Abstract: Animals Australia focuses on making animal welfare issues visible to consumers so as to direct consumer behaviour and invoke everyday activism, an objective integral to their ‘Make it Possible’ campaign. In this paper, we primarily explore the claimed and practised identity of everyday or mainstream animal activists. This is an identity that, whilst partially and communally elaborated and affirmed online (in the online Animals Australia community), is enacted more commonly through personal and familial everyday actions such as shopping, cooking and eating than it is through such public actions as explicitly advocating or demonstrating for better welfare standards for animals involved in factory farming. A discourse analysis was conducted of 2198 posts from October 2013 to January 2014 to analyse contributors’ accounts of their feelings (notably their gut reactions) and reasons for pledging, as well as to examine how contributors’ accounts of their everyday practices might be understood as the development of ‘a voice for these “voiceless” animals’. Overall, then, our analysis has shown supporters, participants and/or consumers who support the ‘Make it Possible’ campaign self-select into and identify themselves in terms of four overlapping frames: being vegan or vegetarian, shopping for change, personal activism and public activism and advocacy. This paper contributes to the debate concerning intersectional activism within the food activism movement. © 2016 Informa UK Limited, trading as Taylor & Francis Group.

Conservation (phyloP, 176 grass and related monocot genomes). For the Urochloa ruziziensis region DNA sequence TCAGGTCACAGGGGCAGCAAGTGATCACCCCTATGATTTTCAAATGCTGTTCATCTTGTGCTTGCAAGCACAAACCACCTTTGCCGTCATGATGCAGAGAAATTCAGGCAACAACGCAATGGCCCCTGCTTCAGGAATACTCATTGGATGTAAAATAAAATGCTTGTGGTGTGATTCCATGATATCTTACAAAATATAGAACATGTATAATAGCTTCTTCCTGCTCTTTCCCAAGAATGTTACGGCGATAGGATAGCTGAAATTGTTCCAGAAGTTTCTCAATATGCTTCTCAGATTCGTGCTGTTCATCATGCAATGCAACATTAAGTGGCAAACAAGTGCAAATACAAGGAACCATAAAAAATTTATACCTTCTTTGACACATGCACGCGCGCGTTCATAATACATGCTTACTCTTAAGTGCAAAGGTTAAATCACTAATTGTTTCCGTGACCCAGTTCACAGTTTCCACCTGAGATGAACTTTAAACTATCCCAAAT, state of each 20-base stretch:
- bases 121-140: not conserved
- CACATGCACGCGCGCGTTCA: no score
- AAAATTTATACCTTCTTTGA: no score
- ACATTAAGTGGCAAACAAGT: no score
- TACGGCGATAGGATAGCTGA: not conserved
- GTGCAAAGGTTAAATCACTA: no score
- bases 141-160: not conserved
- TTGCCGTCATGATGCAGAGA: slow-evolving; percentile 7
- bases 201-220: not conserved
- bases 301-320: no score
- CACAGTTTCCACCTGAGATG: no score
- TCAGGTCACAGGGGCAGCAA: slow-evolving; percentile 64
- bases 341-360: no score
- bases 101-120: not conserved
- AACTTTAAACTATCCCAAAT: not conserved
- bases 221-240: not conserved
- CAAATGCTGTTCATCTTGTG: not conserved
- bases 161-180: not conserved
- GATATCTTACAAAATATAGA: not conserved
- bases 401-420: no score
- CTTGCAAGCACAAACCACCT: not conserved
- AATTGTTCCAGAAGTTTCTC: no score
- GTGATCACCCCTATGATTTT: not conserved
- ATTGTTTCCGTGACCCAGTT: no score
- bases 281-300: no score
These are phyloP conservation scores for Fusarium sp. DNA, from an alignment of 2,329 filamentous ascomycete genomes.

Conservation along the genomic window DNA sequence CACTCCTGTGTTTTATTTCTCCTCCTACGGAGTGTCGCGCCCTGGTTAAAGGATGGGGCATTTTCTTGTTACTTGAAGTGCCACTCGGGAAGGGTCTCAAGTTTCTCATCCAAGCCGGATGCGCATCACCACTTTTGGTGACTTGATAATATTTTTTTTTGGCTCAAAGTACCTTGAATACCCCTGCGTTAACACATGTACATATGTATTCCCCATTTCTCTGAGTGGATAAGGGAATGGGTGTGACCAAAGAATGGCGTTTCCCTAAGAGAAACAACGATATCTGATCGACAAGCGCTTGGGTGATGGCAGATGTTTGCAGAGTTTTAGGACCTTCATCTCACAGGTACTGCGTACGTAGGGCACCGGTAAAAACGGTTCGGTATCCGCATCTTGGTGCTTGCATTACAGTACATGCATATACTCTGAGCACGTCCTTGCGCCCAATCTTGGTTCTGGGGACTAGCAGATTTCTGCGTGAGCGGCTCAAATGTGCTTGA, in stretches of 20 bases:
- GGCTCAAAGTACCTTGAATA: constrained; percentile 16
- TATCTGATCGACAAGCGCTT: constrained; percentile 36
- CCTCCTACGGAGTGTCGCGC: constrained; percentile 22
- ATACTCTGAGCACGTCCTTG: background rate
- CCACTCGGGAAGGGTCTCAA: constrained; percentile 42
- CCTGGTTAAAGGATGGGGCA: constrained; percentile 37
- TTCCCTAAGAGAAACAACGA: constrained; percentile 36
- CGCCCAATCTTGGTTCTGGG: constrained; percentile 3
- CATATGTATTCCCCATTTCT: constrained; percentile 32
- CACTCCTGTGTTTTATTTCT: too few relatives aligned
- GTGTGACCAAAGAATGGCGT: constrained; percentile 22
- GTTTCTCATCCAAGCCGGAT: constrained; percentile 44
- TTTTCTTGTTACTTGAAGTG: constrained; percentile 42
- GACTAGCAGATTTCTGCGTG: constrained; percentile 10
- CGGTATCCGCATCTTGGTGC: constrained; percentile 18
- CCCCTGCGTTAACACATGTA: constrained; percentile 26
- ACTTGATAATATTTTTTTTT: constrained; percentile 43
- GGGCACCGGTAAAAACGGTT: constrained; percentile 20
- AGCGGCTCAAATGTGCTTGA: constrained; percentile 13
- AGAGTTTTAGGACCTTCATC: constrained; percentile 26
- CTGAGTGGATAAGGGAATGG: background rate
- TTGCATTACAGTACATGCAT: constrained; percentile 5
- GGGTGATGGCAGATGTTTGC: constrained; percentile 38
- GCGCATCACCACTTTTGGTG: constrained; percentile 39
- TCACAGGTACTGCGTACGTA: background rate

Available at: http://works.bepress.com/mikhail_vasiliev/18/